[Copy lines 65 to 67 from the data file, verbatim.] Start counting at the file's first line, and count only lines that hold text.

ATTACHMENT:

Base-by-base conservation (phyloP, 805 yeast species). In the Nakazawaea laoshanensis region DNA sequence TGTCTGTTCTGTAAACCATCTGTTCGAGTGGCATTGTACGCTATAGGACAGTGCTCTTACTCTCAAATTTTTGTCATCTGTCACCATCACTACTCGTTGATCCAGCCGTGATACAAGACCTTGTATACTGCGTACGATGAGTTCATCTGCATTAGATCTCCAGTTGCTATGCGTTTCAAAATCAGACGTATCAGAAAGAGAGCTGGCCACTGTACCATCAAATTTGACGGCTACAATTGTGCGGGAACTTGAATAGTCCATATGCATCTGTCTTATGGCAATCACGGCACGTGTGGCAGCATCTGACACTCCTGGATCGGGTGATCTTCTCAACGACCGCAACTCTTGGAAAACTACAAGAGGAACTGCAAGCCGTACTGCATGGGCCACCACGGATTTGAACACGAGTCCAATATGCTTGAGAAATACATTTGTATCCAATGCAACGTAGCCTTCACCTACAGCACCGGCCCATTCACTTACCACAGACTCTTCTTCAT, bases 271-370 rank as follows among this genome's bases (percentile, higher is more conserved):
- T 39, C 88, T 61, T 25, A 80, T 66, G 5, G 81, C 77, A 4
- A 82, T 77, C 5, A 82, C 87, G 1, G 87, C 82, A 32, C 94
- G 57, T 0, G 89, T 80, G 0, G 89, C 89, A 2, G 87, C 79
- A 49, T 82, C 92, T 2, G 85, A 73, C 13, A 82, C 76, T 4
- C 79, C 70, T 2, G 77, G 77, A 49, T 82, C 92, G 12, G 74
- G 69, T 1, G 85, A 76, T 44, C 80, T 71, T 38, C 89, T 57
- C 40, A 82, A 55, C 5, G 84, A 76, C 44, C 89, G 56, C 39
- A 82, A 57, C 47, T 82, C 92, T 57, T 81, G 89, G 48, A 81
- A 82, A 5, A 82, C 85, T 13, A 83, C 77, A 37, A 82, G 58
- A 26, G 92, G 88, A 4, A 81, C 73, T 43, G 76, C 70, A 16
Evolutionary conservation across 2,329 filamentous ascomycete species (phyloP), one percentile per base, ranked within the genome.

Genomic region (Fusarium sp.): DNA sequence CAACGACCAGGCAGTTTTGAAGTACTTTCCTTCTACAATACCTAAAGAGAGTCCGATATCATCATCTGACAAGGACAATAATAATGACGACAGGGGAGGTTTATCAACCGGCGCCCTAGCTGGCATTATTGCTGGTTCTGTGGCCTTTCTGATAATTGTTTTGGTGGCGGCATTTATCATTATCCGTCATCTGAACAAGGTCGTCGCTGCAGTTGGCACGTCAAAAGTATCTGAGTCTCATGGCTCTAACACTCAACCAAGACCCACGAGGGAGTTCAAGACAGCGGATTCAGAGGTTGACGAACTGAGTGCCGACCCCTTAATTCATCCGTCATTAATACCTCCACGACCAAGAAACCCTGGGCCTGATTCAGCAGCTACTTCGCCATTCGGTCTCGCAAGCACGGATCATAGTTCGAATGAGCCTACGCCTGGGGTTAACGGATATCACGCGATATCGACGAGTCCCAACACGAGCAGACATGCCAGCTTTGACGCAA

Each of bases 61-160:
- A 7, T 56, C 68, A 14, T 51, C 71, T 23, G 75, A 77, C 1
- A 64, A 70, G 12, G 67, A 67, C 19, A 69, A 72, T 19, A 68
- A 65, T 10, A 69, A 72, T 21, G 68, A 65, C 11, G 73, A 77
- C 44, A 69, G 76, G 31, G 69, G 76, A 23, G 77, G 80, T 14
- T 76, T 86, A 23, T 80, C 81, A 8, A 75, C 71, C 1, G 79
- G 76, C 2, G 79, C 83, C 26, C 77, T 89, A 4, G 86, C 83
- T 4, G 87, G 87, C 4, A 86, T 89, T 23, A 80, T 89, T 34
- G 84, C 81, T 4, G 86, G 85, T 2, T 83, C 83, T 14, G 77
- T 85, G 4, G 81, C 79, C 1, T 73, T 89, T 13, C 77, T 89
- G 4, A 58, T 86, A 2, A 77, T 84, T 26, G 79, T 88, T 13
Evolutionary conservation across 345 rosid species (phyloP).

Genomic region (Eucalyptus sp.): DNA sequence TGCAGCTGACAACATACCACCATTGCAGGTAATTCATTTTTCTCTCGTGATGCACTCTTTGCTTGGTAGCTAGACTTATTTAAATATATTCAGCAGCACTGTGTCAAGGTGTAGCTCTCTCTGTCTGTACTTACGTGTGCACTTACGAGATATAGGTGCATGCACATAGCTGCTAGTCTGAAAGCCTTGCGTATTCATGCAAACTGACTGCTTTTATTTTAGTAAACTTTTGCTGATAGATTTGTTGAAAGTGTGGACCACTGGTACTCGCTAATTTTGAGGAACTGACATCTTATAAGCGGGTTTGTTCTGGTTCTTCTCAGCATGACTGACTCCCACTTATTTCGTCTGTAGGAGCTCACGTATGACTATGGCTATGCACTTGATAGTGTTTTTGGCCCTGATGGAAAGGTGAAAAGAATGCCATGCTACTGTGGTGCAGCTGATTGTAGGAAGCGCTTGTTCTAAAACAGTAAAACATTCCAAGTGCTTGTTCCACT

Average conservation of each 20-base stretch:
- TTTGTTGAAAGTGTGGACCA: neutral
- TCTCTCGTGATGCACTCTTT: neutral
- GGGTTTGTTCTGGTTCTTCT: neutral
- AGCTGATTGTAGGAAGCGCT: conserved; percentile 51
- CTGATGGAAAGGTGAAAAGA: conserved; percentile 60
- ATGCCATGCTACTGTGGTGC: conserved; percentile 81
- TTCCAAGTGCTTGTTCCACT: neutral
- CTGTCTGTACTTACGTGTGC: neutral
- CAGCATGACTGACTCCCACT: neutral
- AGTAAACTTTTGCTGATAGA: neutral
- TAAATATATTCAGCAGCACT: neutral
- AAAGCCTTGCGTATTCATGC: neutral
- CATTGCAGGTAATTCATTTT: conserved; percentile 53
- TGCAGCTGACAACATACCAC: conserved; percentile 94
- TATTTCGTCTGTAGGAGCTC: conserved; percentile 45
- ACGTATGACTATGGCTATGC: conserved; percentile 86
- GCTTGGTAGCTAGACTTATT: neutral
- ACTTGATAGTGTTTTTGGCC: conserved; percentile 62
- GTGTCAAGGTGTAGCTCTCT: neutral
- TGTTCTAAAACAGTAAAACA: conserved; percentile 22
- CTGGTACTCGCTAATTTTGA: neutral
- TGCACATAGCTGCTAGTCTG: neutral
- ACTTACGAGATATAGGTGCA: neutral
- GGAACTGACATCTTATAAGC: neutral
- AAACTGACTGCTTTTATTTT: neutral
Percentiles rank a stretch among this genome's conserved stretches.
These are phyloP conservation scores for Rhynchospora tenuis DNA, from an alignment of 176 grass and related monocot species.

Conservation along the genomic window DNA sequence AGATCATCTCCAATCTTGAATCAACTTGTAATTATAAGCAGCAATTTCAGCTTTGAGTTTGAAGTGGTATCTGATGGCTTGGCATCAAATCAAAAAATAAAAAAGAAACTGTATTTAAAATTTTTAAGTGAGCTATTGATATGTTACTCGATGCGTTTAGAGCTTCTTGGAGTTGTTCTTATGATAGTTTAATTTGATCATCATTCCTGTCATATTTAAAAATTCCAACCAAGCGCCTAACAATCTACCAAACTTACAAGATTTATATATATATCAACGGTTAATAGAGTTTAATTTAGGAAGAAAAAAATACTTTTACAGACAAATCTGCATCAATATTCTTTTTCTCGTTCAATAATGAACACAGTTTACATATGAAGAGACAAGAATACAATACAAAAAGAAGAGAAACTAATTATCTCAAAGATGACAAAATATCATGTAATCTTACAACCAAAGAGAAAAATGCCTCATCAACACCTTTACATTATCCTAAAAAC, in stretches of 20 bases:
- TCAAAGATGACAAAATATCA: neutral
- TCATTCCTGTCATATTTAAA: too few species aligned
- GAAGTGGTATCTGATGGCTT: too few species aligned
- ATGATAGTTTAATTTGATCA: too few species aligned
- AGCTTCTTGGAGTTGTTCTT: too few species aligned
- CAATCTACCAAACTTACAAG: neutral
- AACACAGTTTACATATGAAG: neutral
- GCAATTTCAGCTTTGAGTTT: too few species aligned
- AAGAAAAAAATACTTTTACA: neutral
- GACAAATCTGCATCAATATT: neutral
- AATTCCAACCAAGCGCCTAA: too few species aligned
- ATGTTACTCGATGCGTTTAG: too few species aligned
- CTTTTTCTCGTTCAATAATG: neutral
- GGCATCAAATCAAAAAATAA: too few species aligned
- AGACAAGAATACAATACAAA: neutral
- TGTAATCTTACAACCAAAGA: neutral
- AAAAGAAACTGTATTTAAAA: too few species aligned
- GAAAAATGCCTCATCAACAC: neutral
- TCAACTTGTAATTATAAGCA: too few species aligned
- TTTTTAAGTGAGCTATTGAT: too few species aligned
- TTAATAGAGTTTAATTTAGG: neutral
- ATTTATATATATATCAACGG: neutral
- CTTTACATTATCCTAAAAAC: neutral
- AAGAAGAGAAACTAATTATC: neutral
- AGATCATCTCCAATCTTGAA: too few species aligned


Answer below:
- GACAAATCTGCATCAATATT: neutral
- AATTCCAACCAAGCGCCTAA: too few species aligned
- ATGTTACTCGATGCGTTTAG: too few species aligned